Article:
British military men and women planning to join a rally in support of a Royal Marine jailed for murdering an Afghan insurgent have been banned from attending "political protests".
More than 1,300 people are expected to gather at Parliament Square in London from noon on Wednesday in a public show of support for Sgt Alexander Blackman.
Blackman, aged 41, was jailed for life in 2013 after being convicted of shooting the wounded Afghan captive in the chest at close range in Helmand province two years before.
The rally in support of the soldier, originally from Taunton in Somerset, coincides with the anniversary of the founding of the Royal Marines.
A Ministry of Defence spokeswoman confirmed that servicemen and women were "routinely" given reminders that regulations forbid them from attending "political protests, marches, rallies or demonstrations".
"Any gathering which seeks to protest against a decision taken by the legal system or the Government falls into this category," she added.
The move has caused anger among supporters.
Rally organiser John Davies, a former marine, insisted the event did not fall into the banned categories.
Blackman was serving with Plymouth-based 42 Commando in September 2011, when he came across an Afghan insurgent who had been injured in an attack by an Apache helicopter.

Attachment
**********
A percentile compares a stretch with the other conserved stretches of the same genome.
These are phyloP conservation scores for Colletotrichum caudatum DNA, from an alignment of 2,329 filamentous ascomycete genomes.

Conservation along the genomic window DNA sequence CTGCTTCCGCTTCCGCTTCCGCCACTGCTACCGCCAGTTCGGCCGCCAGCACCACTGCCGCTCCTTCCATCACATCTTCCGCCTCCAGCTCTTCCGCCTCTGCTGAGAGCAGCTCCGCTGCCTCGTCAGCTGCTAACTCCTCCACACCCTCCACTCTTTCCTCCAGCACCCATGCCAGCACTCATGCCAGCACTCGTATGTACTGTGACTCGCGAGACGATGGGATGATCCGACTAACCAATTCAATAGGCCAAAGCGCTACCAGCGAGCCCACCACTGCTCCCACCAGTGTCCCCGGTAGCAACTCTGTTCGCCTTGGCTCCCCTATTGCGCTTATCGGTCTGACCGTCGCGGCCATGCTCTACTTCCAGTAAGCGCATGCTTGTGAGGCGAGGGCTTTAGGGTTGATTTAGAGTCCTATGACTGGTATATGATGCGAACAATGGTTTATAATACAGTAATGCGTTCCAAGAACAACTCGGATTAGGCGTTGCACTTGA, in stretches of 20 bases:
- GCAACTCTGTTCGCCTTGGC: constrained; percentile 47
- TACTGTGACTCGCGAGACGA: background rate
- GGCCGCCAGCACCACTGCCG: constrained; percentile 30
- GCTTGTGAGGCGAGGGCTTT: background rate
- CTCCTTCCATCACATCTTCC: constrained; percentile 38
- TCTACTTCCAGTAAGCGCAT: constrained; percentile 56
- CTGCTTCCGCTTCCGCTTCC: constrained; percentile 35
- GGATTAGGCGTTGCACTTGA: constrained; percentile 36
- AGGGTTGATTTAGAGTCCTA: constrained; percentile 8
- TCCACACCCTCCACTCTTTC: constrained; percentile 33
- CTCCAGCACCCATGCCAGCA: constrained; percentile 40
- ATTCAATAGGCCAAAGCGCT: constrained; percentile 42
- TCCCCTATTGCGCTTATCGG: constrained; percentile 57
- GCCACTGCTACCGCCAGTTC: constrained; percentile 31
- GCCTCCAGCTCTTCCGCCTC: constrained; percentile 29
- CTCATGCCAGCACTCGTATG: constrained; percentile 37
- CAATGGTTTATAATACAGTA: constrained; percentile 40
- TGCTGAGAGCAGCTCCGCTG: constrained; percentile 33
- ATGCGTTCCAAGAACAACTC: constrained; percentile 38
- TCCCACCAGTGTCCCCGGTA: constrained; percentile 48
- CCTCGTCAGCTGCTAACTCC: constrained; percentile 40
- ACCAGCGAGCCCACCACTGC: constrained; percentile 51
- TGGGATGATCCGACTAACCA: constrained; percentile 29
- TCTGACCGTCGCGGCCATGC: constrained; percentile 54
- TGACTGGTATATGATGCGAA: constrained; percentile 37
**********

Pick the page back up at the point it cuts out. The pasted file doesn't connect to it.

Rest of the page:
Video from another marine's helmet cam showed him quoting Shakespeare before shooting the injured man in the chest with a 9mm pistol.
He then said: "There you are. Shuffle off this mortal coil, you c***. It's nothing you wouldn't do to us", turning to his comrades and adding: "Obviously this doesn't go anywhere, fellas. I just broke the Geneva Convention."
At trial, he denied murder, claiming he believed the man was already dead and that he had been taking out his anger on a corpse.
An appeal against his conviction was rejected by the Court Martial Court of Appeal, but his minimum sentence was reduced to eight years to reflect the combat stress disorder he had been diagnosed with.
Blackman has since spoken of his anger, claiming he was made a "scapegoat".
An online petition calling for his conviction to be quashed gained more than 100,000 signatures last year.